The employment generation is critical to ameliorate the condition of the poor and kick start the economic growth: “Unskilled and semi-skilled employed under MGNREGA could also be employed to create housing for the poor, construction of proper drainage systems in the villages, internal village roads etc.” Their entire thrust is to bring the poor into the consumption cycle by increasing their disposable income. It is believed that a million rupees spent on roads lifts an estimated 123 people out of poverty, and reduces poverty seven times more effectively than the same spent on anti-poverty schemes. The authors emphasize the need to promote ‘labour cooperatives’ to suit each requirement. What needs to be factored in is that theories can be tidy but realities on the ground are always messy. This is best illustrated by the award winning journalist P.Sainath when he writes that in India we have schools without teachers; we have teachers posted to villages where no schools exist; and when we have both teachers and schools, no teaching takes place?
Therefore any policy intervention for the poor must be subjected to transparent audit by the community.
The authors refer to other institutions that need reforms like enforcement and investigating agencies including CBI aptly described a ‘caged parrot’ by Supreme Court. The police reforms are discussed in great detail including the Supreme Court judgement of 1996 that has mandated that the police be insulated from political interference.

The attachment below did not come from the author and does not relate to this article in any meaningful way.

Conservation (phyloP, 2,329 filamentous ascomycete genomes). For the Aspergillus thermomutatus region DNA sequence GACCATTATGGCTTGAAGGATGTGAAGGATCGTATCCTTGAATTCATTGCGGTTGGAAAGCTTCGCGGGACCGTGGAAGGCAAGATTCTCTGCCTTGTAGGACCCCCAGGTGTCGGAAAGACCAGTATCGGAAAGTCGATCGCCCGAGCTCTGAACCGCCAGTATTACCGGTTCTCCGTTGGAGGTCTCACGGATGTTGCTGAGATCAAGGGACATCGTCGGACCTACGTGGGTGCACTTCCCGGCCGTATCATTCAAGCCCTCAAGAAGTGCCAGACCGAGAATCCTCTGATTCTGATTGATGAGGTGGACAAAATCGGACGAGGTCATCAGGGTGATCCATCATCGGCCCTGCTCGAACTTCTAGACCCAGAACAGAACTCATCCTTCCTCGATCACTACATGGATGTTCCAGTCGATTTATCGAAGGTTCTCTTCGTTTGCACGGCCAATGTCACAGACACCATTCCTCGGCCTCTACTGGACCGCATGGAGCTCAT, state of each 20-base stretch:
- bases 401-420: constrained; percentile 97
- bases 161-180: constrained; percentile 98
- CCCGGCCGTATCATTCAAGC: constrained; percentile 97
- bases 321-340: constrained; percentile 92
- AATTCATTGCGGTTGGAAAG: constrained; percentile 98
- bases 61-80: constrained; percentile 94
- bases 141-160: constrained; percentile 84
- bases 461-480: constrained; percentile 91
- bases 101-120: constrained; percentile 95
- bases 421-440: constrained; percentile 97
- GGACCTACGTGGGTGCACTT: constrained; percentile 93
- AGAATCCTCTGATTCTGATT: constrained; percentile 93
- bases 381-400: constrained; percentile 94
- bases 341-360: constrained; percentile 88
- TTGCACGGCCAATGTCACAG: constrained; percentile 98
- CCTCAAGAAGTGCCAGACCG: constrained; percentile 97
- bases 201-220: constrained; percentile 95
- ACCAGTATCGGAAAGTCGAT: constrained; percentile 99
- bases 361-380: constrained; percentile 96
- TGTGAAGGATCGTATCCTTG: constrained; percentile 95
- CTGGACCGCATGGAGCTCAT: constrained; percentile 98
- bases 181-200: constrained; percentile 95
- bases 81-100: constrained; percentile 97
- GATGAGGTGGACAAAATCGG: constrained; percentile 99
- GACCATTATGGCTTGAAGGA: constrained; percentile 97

Regarding the judicial system they point out “meaningful court business was conducted only for 21 per cent of the cases on the given date.” We all know that our courts have become the bureaucracy of the law, and often have eyes for the rich and powerful. They lament that the Supreme Court has been passing on the buck to the Election Commission to bar candidates with criminal background from contesting elections.
What emerges from reading the book is that the difference between income levels of the ‘have’ and the ‘have-not’ countries stems from the difference in their institutions ie laws, rules and processes. The reason the authors sound convincing in the argument they make is because they never overstate their case. To arrest India diminishing further, it is essential our ‘vibrant’ democracy transforms into a ‘delivering’ democracy without which 21st century may bypass India as did the previous century. That calls for fostering a more healthy political culture. That can take shape only if leaders of all parties have the courage to engage in conversations on how to address the problems the country faces, and think not of the next election but of the next generation.
(The author works for reputed Apeejay Education Society, New Delhi)